UN Security Council Resolutions on Israel since 1948
Posted: Friday, September 28, 2001
Res. 101 (Nov 24, 53): Expressed 'strongest censure' of Israel for the first time because of its raid on Qibya.
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Res. 106 (Mar 29, 55): Condemned Israel for Ghazzah raid.
Res. 111 (Jan 19, 56): Condemned Israel for raid on Syria that killed 56 people.
Res. 127 (Jan 22, 58): Recommended Israel to suspend its no-man's zone in Jerusalem.
Res. 162 (Apr 11, 61): Urged Israel to comply with UN decisions.
Res. 171 (Apr 9, 62): Determined 'flagrant violation' by Israel in its attack on Syria.
Res. 228 (Nov 25, 66): Censured Israel for its attack on Samu in Jordan.
Res. 237 (June 14, 67): Urged Israel to allow return of new 1967 Palestinian refugees.
Res. 248 (Mar 24, 68): Condemned Israel for its massive attack on Karameh in Jordan.Res. 250
(Apr 27, 68): Called on Israel to refrain from holding military parade in Jerusalem.
Res. 251 (May 2, 68): Deeply deplored Israel's military parade in Jerusalem and declared invalid
Israel's acts to unify Jerusalem as its capital.
Res. 256 (Aug 16, 68): Condemned Israeli raids on Jordan as 'flagrant violation'.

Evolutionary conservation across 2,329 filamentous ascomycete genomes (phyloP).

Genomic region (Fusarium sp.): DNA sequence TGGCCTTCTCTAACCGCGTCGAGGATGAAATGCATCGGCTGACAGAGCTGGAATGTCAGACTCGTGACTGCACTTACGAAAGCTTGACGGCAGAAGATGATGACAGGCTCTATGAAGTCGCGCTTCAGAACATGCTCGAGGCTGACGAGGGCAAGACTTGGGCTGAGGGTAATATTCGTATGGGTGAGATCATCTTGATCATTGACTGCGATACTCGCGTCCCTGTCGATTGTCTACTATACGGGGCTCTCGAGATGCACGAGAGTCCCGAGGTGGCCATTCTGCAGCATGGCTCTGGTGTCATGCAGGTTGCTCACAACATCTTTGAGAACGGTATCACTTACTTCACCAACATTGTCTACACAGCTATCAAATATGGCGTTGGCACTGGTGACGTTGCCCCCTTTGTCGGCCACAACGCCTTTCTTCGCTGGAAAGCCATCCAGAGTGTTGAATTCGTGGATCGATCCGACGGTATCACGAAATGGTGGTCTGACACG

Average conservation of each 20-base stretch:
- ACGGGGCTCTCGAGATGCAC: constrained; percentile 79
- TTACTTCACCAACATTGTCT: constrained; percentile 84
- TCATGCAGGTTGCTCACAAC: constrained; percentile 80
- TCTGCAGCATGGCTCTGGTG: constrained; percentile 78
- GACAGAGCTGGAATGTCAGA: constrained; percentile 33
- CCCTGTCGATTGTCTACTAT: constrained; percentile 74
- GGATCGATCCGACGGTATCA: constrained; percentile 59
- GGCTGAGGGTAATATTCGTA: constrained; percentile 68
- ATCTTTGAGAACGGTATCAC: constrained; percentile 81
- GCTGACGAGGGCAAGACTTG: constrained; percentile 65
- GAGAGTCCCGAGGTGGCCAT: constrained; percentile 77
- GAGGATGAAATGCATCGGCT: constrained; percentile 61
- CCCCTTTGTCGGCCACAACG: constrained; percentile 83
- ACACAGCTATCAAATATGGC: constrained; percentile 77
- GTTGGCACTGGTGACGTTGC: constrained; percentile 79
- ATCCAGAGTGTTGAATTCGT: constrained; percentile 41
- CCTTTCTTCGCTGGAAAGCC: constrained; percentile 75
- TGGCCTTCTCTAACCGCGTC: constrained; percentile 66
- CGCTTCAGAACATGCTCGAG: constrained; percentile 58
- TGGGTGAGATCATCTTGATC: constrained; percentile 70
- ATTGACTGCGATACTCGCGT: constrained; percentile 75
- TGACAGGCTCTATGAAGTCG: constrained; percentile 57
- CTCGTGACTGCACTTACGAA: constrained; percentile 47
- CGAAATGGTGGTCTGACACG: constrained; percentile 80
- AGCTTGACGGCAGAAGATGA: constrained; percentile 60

Res. 259 (Sep 27, 68): Deplored Israel's refusal to accept UN mission to probe occupation.
Res. 262 (Dec 31, 68): Condemned Israel's attack on Beirut airport destroying the entire fleet of Middle East Airlines.
Res. 265 (Apr 1, 69): Condemned Israel for air attacks on Salt in Jordan.
Res. 267 (July 3, 69): Censured Israel for administrative acts to change status of Jerusalem.
Res. 270 (Aug. 26, 69): Condemned Israel for air attack on villages in southern Lebanon.
Res. 271 (Sep 15, 69): Condemned Israel's failure to comply with UN Resolutions on Jerusalem.
Res. 279 (May 12, 70): Demanded withdrawal of Israeli forces from Lebanon.
Res. 280 (May 19, 70): Condemned Israeli attacks against Lebanon.
Res. 285 (Sep 5, 70): Demanded immediate Israeli troop withdrawal from Lebanon.
Res. 298 (Sep 25, 71): Deplored Israel's change of status of Jerusalem.
Res. 313 (Aug 8, 72): Demanded Israel stop attacks against Lebanon.
Res. 316 (June 26, 72): Condemned Israel for repeated attacks on Lebanon.